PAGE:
Ask for Feedback!
Have I ever directly asked the stakeholders whether they are happy with the work my team does? Taken their feedback on how I could improve my service to them? It may be they wouldn’t know good testing if it walked up and slapped them. When thats the case I’ve often chosen to evaluate my team members based on the direct knowledge I have. But I realise that customers still have an opinion, and if they are ultimately paying for our service, it will protect my team’s interests to know what that is… and I
no longer assume they are happy because I don’t get complaints. I ask directly. By getting feedback from multiple teams, I have seen patterns start to emerge, let me address some of the common statements here:

Test Faster?
If they think testing should be done faster… Maybe they are right! Or perhaps they are ok with the testing timescales?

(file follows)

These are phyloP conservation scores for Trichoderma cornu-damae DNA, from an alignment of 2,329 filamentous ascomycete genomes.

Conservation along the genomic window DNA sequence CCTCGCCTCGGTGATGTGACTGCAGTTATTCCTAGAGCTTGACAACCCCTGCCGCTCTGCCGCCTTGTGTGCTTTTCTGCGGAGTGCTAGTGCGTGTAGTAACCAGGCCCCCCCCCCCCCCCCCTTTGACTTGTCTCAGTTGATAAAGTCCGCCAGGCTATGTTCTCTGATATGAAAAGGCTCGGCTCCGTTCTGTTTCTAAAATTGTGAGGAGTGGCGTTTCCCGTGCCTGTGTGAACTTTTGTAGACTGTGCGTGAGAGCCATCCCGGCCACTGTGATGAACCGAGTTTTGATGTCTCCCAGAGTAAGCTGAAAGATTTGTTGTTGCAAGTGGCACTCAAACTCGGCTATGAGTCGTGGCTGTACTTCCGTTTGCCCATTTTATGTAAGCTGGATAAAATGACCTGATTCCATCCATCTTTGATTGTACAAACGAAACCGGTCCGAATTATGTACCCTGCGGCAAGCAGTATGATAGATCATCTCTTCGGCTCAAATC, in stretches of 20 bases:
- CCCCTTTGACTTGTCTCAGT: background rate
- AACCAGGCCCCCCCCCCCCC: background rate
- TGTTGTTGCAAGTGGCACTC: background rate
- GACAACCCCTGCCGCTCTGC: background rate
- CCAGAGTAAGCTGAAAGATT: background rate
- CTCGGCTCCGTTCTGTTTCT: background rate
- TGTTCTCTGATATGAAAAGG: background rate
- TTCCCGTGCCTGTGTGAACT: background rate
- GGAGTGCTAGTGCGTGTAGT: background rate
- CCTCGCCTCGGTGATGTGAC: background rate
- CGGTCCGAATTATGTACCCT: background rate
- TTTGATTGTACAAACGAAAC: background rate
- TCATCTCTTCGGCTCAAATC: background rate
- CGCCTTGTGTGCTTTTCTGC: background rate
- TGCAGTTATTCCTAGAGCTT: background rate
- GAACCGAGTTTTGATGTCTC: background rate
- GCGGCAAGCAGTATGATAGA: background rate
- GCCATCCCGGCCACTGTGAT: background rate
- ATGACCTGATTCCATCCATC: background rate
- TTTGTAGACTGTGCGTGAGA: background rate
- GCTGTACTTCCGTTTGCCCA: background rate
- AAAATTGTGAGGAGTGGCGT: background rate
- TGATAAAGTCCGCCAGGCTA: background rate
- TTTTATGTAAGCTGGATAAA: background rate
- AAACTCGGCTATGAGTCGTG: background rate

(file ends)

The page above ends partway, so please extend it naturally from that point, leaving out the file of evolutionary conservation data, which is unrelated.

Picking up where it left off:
We have a team who had worked well for years in a slick and organised release model. The TM felt there was no need to change as they were always granted enough time for test preparation by the project. When they asked for more time they were given it. However, having seen the benefits to other projects, the team recently started using Visual Test Models (they really are catching on in a HUGE way now in my organisation). They use the VTM for execution too, so no longer write test cases for new features and conduct a leaner, more targeted regression test. The result: less time needed for testing of a release. Were the project team happy before? Yes they were. But since the change they are even happier because the time to production is faster and testing never have to ask for more time! Even when someone is happy with the work we do, we still seek to improve on that. Any improvement that reduces costs and timescales (without impacting quality) will be well received by stakeholders, whether they were happy before or not.

Be more transparent?
One common complaint I hear from the stakeholders is lack of transparency. To be honest this took us by surprise! We send test plans, we invite review of tests before we start and we send daily status reports and join project calls. How then are we not being transparent?